Remembrance of Pies Past
I’m not a foodie, at least not in the traditional sense of the word. But, I do like to eat, and as a writer, I’m quite interested in things like the links between food and memory.
Memories, we all know, aren’t static. They change over time because our brain alters the memory. When you think about a particular situation, it may not be exactly the same as you remembered before. That’s why fish—and some other, ahem, things—sometimes get bigger in memory than in real life. Food memories, though, tend to be truer.
French writer Marcel Proust was fascinated with food and memory. How many of us remember reading about his encounter biting into a small cake called a madeleine. A shudder runs through his whole body. A feeling of all-powerful joy fills him, and he is overwhelmed with sensations from his childhood. That must have been some powerful little cake.
We all have these “madeleine moments.” Experts say it’s because memories associated with smell and the flavor of food tend to be more emotional, more vivid, and more likely to come from early life than do other memories.
One bite of key lime pie, for example, can carry me back to Miami of the 1960s, a magical city of coconut palms and Cuban boys, Jackie Gleason and jalousie windows, and a grandmother who insisted on referring to the city as “Miamah.”
The irony here is that my grandmother was not a good cook. She was better mixing gin and tonics in time for the evening news. Looking back, it’s what I might expect from a woman who aspired to play the piano on Vaudeville and then ended up working in radio with my grandfather when their New York theatre dreams quit paying the rent during the Great Depression.
Nevertheless, she always served her grandsons a homemade key lime pie, an exotic delicacy to mountain boys more accustomed to warm apple pies and vanilla ice cream.
While in Key West this winter, I decided to explore my key lime pie memories, starting with its history. Many aficionados say a Bahamian cook named “Aunt Sally” concocted the first pie at the end of the 19th Century. “Aunt Sally” worked for a man named William Curry, one of Florida’s first millionaires. True or not, it was a unique dessert inspired by unique conditions. Key West at that time had plenty of limes, few cows, and no refrigeration. What residents did have were cans of sweet condensed milk and plenty of eggs. Through chemical reactions, this was a pie that could cook itself.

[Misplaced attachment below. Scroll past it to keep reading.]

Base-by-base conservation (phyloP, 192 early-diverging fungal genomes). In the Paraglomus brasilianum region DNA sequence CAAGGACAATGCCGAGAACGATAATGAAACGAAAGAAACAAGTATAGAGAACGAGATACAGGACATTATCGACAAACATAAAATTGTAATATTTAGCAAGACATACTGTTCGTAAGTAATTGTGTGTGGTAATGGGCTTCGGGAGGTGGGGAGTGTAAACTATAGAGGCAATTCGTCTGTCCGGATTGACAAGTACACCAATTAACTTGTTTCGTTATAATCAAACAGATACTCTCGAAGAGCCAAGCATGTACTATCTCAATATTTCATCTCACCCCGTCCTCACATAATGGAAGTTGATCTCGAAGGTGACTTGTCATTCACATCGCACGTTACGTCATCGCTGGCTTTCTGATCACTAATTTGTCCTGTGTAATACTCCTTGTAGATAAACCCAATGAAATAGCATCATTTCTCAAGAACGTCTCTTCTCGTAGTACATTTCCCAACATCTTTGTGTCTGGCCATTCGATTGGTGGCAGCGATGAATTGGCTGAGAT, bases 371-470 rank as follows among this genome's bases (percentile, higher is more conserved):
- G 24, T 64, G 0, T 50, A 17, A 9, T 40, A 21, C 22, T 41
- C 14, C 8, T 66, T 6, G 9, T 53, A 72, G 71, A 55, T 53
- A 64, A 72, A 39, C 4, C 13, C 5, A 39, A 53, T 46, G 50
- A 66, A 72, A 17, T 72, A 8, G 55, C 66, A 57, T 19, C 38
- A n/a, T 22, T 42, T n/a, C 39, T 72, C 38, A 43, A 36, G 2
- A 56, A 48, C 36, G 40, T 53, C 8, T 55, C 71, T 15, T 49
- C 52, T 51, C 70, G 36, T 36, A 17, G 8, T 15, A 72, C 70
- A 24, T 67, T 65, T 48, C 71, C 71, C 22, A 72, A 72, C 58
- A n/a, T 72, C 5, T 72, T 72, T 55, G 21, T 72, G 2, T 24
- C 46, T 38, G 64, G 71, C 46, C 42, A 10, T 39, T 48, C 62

I was surprised it’s that easy to make. First you buy a pre-made graham cracker crust. Whisk together two cans (14 ounces) of condensed milk, one cup of lime juice, and two eggs. Pour it into the crust, bake for fifteen minutes, and then chill. No wonder my grandmother was able to master this dessert.
There is, however, one contentious issue: the topping. Meringue is said to be the classic garnish for an authentic key lime pie. Most restaurants in Key West today seem to opt for whipped cream or something fancier like coconut cream or, heaven forbid, marshmallow cream.
As I continued my pie exploration, I learned that key limes aren’t even grown in the Florida Keys any more. They’re raised in Mexico and Central America. Moreover, key limes are added to everything from pretzels and peanuts to jelly beans and jolly whompers. You can purchase key lime pie on a stick and key lime soap on a rope. Want some key lime shampoo or key lime salsa? Pick up a bottle at one of several key lime pie outlets all over the town. Yes, outlets. They even sell key lime wine. After several days, I’d seen enough. What had once been an authentic Florida experience was now nothing more than phony marketing for the masses.
I gave it no further thought until my last day on the island. I was at the airport when I happened upon a vendor selling those frozen key lime pies on a stick. What the hell. I plunked down $4.95 and took a big bite. As the chocolate coating crumbled onto my white shirt, a memory began to form. The taste and texture was that of a Good Humor bar, which along with cheesy mashed potatoes mounded upon a slice of fried bologna, was part of Friday lunches at Hardin Park Elementary School in Boone, North Carolina. No greens. No fruit. No wonder I wore Husky jeans back in those days.
I quickly tossed the offensive key lime pie on a stick into a trash can and boarded my flight, a little embarrassed yet ever more intrigued by the power of taste and recollection. A little later, I couldn’t help but wonder what memories the can of Mr. and Mrs. T Bloody Mary mix I was eyeing on the beverage cart might conjure up?
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